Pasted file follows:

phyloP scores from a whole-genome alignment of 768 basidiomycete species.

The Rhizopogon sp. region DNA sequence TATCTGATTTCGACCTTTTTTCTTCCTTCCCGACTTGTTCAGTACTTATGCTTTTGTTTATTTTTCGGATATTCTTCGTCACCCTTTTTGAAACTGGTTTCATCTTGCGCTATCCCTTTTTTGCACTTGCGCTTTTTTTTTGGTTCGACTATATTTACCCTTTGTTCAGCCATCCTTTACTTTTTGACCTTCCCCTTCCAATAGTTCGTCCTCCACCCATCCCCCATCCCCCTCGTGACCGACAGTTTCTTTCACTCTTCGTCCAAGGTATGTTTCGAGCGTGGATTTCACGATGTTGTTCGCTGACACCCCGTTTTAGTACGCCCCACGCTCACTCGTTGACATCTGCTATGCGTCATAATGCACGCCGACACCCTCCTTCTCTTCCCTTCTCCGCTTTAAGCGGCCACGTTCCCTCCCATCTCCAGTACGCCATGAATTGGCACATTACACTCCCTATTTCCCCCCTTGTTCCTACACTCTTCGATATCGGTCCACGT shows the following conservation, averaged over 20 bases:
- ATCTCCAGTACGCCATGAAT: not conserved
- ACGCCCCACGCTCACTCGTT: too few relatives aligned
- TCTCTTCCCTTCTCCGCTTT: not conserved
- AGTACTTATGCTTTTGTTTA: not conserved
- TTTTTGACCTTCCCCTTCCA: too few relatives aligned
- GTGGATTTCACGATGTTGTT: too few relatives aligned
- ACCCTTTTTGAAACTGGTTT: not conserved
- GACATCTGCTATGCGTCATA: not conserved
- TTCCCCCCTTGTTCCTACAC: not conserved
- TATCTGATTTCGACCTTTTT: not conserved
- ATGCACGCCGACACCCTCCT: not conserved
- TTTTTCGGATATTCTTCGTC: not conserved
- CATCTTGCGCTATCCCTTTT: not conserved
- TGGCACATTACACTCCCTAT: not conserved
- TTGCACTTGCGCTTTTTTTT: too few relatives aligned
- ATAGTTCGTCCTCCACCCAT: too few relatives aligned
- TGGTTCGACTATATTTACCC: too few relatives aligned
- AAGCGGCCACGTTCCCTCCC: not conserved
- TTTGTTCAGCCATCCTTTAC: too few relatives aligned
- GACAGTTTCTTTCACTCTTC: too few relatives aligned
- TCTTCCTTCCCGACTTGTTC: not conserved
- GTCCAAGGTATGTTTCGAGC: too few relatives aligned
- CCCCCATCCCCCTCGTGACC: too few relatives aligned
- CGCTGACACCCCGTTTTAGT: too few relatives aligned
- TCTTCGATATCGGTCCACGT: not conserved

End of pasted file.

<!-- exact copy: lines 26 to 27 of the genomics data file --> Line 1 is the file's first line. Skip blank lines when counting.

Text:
- CGCTGACACCCCGTTTTAGT: too few relatives aligned
- TCTTCGATATCGGTCCACGT: not conserved